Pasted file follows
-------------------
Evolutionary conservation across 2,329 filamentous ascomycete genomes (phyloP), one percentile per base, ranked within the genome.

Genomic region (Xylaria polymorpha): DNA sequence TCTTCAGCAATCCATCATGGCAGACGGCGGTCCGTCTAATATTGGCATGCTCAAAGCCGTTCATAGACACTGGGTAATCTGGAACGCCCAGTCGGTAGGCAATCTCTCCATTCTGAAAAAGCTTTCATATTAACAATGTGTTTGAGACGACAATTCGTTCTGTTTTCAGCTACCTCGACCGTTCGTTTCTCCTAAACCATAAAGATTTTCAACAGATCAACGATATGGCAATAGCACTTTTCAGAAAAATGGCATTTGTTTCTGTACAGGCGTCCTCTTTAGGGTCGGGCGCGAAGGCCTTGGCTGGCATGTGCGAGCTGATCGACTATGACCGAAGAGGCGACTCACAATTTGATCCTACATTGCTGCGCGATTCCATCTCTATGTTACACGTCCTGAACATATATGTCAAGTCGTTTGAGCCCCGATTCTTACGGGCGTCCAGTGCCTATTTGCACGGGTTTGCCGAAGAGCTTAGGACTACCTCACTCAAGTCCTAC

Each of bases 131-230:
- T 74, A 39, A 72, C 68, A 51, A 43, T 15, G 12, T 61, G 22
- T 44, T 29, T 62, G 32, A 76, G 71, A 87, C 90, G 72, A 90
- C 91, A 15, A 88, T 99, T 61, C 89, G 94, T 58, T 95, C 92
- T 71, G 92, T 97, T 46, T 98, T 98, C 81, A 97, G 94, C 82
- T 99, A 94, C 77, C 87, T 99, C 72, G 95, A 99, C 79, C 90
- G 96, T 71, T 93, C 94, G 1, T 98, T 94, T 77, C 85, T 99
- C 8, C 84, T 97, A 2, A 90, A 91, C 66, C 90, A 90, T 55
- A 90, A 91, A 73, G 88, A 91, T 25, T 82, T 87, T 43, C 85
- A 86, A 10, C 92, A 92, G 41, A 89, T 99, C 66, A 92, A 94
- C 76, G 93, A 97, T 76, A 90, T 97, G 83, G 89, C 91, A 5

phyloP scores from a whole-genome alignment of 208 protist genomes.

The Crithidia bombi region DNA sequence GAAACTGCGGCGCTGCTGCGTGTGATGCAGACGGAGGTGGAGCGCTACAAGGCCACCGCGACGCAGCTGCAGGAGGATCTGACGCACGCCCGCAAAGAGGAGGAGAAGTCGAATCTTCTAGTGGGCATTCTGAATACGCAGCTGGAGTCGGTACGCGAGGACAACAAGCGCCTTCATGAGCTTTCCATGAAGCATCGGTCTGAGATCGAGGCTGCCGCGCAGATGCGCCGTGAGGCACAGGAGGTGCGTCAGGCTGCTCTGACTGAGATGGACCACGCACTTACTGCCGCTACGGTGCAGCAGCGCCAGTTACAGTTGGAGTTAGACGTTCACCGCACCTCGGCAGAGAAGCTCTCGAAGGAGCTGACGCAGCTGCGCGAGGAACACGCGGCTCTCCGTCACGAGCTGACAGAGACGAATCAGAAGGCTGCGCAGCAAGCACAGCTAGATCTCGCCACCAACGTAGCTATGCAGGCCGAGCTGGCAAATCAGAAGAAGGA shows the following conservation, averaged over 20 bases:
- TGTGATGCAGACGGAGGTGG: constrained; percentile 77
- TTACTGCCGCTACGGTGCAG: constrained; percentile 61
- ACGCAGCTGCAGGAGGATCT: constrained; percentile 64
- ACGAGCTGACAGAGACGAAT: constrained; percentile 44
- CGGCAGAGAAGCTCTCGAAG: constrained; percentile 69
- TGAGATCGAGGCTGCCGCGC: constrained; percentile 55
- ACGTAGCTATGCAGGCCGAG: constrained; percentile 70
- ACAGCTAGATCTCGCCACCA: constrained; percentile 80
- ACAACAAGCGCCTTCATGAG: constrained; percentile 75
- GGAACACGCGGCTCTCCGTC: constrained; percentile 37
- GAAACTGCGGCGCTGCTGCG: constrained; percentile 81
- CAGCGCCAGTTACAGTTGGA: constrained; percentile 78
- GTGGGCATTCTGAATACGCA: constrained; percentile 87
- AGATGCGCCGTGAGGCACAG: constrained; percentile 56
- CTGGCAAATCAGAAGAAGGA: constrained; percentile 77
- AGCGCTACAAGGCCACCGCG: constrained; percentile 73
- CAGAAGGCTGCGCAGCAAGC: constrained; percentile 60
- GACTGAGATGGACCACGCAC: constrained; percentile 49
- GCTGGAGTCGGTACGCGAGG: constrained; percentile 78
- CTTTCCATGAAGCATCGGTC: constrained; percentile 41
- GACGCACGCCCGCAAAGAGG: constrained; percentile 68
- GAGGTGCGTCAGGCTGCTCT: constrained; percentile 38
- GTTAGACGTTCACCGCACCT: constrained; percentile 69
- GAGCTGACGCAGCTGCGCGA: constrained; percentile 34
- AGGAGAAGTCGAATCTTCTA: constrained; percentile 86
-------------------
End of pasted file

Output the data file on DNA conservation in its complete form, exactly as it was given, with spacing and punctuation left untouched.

Evolutionary conservation across 2,329 filamentous ascomycete genomes (phyloP), one percentile per base, ranked within the genome.

Genomic region (Xylaria polymorpha): DNA sequence TCTTCAGCAATCCATCATGGCAGACGGCGGTCCGTCTAATATTGGCATGCTCAAAGCCGTTCATAGACACTGGGTAATCTGGAACGCCCAGTCGGTAGGCAATCTCTCCATTCTGAAAAAGCTTTCATATTAACAATGTGTTTGAGACGACAATTCGTTCTGTTTTCAGCTACCTCGACCGTTCGTTTCTCCTAAACCATAAAGATTTTCAACAGATCAACGATATGGCAATAGCACTTTTCAGAAAAATGGCATTTGTTTCTGTACAGGCGTCCTCTTTAGGGTCGGGCGCGAAGGCCTTGGCTGGCATGTGCGAGCTGATCGACTATGACCGAAGAGGCGACTCACAATTTGATCCTACATTGCTGCGCGATTCCATCTCTATGTTACACGTCCTGAACATATATGTCAAGTCGTTTGAGCCCCGATTCTTACGGGCGTCCAGTGCCTATTTGCACGGGTTTGCCGAAGAGCTTAGGACTACCTCACTCAAGTCCTAC

Each of bases 131-230:
- T 74, A 39, A 72, C 68, A 51, A 43, T 15, G 12, T 61, G 22
- T 44, T 29, T 62, G 32, A 76, G 71, A 87, C 90, G 72, A 90
- C 91, A 15, A 88, T 99, T 61, C 89, G 94, T 58, T 95, C 92
- T 71, G 92, T 97, T 46, T 98, T 98, C 81, A 97, G 94, C 82
- T 99, A 94, C 77, C 87, T 99, C 72, G 95, A 99, C 79, C 90
- G 96, T 71, T 93, C 94, G 1, T 98, T 94, T 77, C 85, T 99
- C 8, C 84, T 97, A 2, A 90, A 91, C 66, C 90, A 90, T 55
- A 90, A 91, A 73, G 88, A 91, T 25, T 82, T 87, T 43, C 85
- A 86, A 10, C 92, A 92, G 41, A 89, T 99, C 66, A 92, A 94
- C 76, G 93, A 97, T 76, A 90, T 97, G 83, G 89, C 91, A 5

phyloP scores from a whole-genome alignment of 208 protist genomes.

The Crithidia bombi region DNA sequence GAAACTGCGGCGCTGCTGCGTGTGATGCAGACGGAGGTGGAGCGCTACAAGGCCACCGCGACGCAGCTGCAGGAGGATCTGACGCACGCCCGCAAAGAGGAGGAGAAGTCGAATCTTCTAGTGGGCATTCTGAATACGCAGCTGGAGTCGGTACGCGAGGACAACAAGCGCCTTCATGAGCTTTCCATGAAGCATCGGTCTGAGATCGAGGCTGCCGCGCAGATGCGCCGTGAGGCACAGGAGGTGCGTCAGGCTGCTCTGACTGAGATGGACCACGCACTTACTGCCGCTACGGTGCAGCAGCGCCAGTTACAGTTGGAGTTAGACGTTCACCGCACCTCGGCAGAGAAGCTCTCGAAGGAGCTGACGCAGCTGCGCGAGGAACACGCGGCTCTCCGTCACGAGCTGACAGAGACGAATCAGAAGGCTGCGCAGCAAGCACAGCTAGATCTCGCCACCAACGTAGCTATGCAGGCCGAGCTGGCAAATCAGAAGAAGGA shows the following conservation, averaged over 20 bases:
- TGTGATGCAGACGGAGGTGG: constrained; percentile 77
- TTACTGCCGCTACGGTGCAG: constrained; percentile 61
- ACGCAGCTGCAGGAGGATCT: constrained; percentile 64
- ACGAGCTGACAGAGACGAAT: constrained; percentile 44
- CGGCAGAGAAGCTCTCGAAG: constrained; percentile 69
- TGAGATCGAGGCTGCCGCGC: constrained; percentile 55
- ACGTAGCTATGCAGGCCGAG: constrained; percentile 70
- ACAGCTAGATCTCGCCACCA: constrained; percentile 80
- ACAACAAGCGCCTTCATGAG: constrained; percentile 75
- GGAACACGCGGCTCTCCGTC: constrained; percentile 37
- GAAACTGCGGCGCTGCTGCG: constrained; percentile 81
- CAGCGCCAGTTACAGTTGGA: constrained; percentile 78
- GTGGGCATTCTGAATACGCA: constrained; percentile 87
- AGATGCGCCGTGAGGCACAG: constrained; percentile 56
- CTGGCAAATCAGAAGAAGGA: constrained; percentile 77
- AGCGCTACAAGGCCACCGCG: constrained; percentile 73
- CAGAAGGCTGCGCAGCAAGC: constrained; percentile 60
- GACTGAGATGGACCACGCAC: constrained; percentile 49
- GCTGGAGTCGGTACGCGAGG: constrained; percentile 78
- CTTTCCATGAAGCATCGGTC: constrained; percentile 41
- GACGCACGCCCGCAAAGAGG: constrained; percentile 68
- GAGGTGCGTCAGGCTGCTCT: constrained; percentile 38
- GTTAGACGTTCACCGCACCT: constrained; percentile 69
- GAGCTGACGCAGCTGCGCGA: constrained; percentile 34
- AGGAGAAGTCGAATCTTCTA: constrained; percentile 86